Wrong – 98% are family farms – most are small, a few are big. The big farms are on average the most efficient, so 12% of farms produce 84% of the value.
The data are freely available for those who wish to know the facts rather than the propaganda from anti-corporate activists like FOE, Greenpeace or the flavors of the Occupy movement. E.g., see the U.S. Dept. of Agriculture report “Structure and Finances of U.S. Farms: Family Farm Report, 2010 Edition“, or the related report “America’s Diverse Family Farms, 2010 Edition“. The summary of both reports is similar:
Most U.S. farms—98 percent in 2007—are family operations, and even the largest farms are predominantly family run. Large-scale family farms and nonfamily farms account for 12 percent of U.S farms but 84 percent of the value of production. In contrast, small family farms make up most of the U.S. farm count but produce a modest share of farm output. Small farms are less profitable than large-scale farms, on average, and their operator households tend to rely on off-farm income for their livelihood. Generally speaking, farm operator households cannot be characterized as low-income when both farm and off-farm income are considered. Nevertheless, limited-resource farms still exist and account for 3 to 12 percent of family farms, depending on how “limited-resource” is defined.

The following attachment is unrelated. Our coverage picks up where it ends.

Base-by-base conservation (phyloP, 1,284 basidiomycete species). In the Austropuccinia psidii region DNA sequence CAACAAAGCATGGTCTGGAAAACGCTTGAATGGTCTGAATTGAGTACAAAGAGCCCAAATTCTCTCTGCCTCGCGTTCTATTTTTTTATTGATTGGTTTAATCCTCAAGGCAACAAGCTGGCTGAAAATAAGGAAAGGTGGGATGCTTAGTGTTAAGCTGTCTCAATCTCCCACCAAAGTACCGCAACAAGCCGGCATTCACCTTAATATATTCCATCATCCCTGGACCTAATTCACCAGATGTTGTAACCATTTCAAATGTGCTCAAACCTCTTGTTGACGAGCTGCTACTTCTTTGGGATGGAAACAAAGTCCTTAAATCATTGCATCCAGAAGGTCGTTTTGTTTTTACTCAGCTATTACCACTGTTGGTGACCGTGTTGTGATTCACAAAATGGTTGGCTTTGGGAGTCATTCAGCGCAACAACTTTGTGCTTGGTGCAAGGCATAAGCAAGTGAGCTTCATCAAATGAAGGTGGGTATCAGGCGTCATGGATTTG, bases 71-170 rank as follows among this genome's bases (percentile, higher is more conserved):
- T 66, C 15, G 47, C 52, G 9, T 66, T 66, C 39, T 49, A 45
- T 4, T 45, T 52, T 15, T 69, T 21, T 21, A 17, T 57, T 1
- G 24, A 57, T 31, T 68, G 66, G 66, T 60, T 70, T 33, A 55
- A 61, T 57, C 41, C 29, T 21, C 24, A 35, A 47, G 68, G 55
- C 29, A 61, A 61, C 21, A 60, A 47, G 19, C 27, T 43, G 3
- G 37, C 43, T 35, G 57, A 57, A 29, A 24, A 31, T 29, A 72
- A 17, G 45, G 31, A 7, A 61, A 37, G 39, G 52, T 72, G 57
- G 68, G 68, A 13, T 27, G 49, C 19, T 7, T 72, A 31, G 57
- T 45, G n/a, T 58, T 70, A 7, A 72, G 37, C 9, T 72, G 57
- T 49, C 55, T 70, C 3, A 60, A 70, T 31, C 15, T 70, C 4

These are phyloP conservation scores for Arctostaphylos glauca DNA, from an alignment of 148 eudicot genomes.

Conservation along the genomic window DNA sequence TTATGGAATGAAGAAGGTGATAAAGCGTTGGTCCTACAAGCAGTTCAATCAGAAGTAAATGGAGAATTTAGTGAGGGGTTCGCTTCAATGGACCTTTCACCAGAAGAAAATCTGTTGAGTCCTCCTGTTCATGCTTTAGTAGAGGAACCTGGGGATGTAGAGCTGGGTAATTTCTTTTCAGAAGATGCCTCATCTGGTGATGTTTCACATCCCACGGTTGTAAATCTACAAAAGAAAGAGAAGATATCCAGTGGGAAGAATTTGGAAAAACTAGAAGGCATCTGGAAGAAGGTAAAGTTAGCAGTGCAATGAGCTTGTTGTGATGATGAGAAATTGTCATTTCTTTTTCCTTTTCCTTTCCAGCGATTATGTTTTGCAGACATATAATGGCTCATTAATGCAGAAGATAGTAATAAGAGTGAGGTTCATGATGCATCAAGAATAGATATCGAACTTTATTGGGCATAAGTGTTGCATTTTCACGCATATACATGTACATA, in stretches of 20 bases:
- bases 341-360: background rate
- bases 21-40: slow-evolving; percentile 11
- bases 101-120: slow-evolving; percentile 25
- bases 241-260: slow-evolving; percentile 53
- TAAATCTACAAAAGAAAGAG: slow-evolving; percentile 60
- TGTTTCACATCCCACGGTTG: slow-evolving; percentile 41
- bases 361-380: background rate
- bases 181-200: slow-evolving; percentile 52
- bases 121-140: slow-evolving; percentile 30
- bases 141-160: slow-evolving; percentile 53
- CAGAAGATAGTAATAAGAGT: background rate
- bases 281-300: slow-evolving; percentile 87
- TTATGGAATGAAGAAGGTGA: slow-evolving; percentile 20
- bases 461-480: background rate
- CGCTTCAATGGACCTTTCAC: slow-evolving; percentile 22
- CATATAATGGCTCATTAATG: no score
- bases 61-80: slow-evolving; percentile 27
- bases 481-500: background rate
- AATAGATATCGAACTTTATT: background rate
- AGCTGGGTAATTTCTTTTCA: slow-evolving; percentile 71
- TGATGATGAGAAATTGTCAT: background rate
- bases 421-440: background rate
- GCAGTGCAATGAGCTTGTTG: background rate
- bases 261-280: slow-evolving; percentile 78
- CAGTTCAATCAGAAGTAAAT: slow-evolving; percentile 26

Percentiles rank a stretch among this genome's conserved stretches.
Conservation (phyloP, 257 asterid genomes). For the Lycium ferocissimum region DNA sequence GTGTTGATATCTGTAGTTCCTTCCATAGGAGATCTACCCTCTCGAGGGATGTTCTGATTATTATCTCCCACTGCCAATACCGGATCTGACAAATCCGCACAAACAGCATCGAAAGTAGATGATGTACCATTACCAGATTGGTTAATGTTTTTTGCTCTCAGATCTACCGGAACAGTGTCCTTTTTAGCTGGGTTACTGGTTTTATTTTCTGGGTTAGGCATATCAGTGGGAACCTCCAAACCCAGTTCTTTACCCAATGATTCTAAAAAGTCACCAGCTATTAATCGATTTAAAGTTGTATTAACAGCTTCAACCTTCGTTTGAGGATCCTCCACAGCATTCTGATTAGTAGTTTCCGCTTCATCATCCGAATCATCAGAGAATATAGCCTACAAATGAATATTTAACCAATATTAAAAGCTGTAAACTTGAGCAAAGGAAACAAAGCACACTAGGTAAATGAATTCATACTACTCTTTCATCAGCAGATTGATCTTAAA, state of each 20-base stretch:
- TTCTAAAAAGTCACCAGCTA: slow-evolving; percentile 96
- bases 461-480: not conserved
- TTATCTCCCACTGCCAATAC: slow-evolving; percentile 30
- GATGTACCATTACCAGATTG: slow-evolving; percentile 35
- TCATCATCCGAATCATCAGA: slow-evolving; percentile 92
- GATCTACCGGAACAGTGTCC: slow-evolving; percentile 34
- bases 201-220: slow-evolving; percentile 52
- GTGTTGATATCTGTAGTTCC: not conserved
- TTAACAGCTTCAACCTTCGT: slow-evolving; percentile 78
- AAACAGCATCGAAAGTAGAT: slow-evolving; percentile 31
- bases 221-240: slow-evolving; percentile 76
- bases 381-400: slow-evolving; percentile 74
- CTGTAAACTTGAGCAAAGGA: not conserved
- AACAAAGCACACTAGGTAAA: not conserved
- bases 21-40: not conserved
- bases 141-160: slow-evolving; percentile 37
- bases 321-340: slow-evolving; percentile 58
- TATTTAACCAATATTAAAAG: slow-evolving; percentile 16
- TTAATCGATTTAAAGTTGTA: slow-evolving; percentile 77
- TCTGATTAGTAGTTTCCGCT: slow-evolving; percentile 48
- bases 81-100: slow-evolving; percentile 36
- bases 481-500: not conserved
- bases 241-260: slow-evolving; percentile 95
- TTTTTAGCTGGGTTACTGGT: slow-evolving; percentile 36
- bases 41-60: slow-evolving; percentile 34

An excellent principle to keep in mind when exposed to push-media like TV is “Who profits from this story?” In the case of agriculture – such anti-GMO activists, “who profits” includes the organic food industry.